Children and young people are likely to be impacted most, and for longer, by the unintended consequences and other factors attributable to actions taken to control the pandemic. The effects of the pandemic will not be equally distributed. Some children are more at risk due to individual characteristics, such as disabilities, mental health or neurodevelopmental factors. Some are more at risk due to factors in their immediate environment such as parental relationship conflict, domestic abuse/coercive control, alcohol or substance misuse, and mental health needs of parents. Some are also more at risk because of other parental factors such as age or learning disability. An additional high risk group are those due to make transitions (for example between schools, or from school to college) at this time.

The anticipated impacts on children from physical distancing include impacts on mental health, socialisation and attachment (particularly for younger children). Impacts of 'hidden harm' may affect cognitive, emotional and behavioural functioning and are likely to require significant intervention over the medium and longer term.

There are increased risks of abuse, and of neglect within families, with additional stresses from changes to early learning and childcare, school and business closures, family confinement and isolation, alongside physical and psychological health impacts. There is also an increased risk of harm outside families, including increased sexual and criminal exploitation of children, both online and in the community.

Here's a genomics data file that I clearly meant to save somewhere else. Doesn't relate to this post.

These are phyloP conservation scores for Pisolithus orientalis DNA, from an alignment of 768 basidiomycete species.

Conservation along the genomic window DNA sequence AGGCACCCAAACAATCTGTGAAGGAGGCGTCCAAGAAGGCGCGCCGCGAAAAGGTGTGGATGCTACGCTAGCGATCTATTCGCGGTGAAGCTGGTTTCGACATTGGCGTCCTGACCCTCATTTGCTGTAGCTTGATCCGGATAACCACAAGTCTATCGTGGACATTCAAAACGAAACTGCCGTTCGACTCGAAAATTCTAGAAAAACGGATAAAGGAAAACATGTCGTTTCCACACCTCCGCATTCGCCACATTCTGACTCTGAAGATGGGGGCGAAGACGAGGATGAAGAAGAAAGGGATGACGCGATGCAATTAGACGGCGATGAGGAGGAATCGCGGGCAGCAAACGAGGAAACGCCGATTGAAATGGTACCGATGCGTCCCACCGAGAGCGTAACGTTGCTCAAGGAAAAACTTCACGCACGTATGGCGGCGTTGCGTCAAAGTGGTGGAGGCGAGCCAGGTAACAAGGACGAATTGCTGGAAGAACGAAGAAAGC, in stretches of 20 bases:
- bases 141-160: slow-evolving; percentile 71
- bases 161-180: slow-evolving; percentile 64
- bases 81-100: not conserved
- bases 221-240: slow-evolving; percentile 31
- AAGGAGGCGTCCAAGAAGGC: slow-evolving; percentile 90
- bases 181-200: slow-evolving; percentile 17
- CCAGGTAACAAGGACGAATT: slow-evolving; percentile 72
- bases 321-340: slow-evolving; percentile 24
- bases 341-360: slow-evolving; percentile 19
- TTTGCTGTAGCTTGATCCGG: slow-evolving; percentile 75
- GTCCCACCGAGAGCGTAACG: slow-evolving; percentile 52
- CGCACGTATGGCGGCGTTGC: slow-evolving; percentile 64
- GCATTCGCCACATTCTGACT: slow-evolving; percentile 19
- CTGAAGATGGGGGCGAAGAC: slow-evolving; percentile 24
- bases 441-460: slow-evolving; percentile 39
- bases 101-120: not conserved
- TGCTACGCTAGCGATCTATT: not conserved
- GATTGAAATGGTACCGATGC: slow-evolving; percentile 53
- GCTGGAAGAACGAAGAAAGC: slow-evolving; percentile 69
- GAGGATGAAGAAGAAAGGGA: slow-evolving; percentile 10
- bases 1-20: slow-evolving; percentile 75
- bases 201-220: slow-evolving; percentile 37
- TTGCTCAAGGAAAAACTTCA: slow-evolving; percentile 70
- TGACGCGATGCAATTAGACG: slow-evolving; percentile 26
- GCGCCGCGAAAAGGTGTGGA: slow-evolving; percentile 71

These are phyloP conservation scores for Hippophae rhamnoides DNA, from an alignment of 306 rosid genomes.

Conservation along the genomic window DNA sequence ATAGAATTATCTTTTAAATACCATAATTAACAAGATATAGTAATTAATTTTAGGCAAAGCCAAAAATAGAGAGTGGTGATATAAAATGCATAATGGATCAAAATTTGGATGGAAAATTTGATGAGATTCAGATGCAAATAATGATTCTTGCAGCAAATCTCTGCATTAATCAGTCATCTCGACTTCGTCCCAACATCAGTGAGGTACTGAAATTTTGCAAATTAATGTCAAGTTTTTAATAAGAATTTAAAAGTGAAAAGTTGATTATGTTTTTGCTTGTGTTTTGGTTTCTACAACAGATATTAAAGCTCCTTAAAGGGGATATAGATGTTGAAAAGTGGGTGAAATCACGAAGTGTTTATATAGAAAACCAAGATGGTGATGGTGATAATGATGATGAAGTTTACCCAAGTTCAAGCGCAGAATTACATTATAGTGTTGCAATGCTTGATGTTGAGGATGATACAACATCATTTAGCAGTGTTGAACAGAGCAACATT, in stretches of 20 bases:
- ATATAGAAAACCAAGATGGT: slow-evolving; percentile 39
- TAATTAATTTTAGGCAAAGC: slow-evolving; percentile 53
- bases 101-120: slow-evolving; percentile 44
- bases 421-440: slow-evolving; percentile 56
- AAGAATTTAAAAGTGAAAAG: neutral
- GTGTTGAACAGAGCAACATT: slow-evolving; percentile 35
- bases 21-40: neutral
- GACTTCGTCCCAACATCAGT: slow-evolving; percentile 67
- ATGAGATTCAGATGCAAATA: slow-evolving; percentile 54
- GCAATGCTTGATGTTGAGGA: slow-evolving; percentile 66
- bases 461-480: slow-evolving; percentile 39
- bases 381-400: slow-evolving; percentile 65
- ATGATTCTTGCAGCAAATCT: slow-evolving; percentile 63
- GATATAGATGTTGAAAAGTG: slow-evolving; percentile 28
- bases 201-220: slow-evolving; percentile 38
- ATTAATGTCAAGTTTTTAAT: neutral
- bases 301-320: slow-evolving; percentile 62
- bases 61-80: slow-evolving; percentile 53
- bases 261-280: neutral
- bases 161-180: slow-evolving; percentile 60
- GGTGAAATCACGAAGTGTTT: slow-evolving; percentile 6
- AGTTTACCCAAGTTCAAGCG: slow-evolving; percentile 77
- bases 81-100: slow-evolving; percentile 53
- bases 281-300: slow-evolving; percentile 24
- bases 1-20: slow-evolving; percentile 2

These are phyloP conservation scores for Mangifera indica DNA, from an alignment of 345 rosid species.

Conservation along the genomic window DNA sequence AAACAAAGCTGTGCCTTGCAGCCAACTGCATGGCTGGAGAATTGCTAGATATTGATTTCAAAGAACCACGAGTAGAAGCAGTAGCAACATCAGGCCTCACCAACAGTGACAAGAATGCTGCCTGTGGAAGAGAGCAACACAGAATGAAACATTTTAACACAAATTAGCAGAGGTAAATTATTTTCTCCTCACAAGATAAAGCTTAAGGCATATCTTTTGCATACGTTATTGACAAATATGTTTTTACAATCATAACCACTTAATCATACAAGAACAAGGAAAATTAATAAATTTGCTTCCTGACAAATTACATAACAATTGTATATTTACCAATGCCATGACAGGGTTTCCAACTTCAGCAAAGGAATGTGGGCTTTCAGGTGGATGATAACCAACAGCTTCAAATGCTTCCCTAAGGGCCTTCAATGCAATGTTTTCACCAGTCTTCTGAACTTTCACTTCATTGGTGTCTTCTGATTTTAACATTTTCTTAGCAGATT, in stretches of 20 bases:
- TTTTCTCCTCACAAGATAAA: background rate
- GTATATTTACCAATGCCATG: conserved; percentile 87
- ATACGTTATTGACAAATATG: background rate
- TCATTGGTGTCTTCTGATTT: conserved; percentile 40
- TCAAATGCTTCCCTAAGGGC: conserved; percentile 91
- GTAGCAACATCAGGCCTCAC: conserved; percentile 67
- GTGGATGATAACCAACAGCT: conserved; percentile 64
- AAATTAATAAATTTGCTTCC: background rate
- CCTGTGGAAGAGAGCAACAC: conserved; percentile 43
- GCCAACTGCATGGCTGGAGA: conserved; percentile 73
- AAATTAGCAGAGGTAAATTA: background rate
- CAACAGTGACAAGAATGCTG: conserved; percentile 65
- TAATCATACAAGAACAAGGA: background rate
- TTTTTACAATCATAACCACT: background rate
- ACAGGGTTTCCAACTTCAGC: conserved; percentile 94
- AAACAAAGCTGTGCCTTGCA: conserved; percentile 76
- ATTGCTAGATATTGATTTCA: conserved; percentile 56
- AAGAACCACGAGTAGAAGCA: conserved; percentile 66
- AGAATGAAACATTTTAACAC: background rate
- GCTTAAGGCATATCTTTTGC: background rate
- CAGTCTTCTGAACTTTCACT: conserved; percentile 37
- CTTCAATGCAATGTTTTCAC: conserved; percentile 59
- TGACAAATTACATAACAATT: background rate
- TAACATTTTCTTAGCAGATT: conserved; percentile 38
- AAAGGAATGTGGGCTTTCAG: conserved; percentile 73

Some examples of the impact on children can already been seen.

There has been a reduction in referrals to children's services during the lockdown period (likely linked to reductions in contact with education and universal health services), with consequent concerns about at risk children not receiving the support and protection they need. For example, in the last week of April 2020, 177 children were subject to an Inter-Agency Referral Discussion between Police, Health & Social Work, where there was information suggesting potential abuse or significant harm to a child. This compares with 222 such discussions at the same time last year. In addition Police Scotland generated 2,606 Child Concern reports for wellbeing concerns during the last week of April. This compares with 3,278 respectively recorded in the same period in 2019. This is because, during the lockdown, it has become extremely difficult to hear the voice of the child, or for others to speak out on their behalf.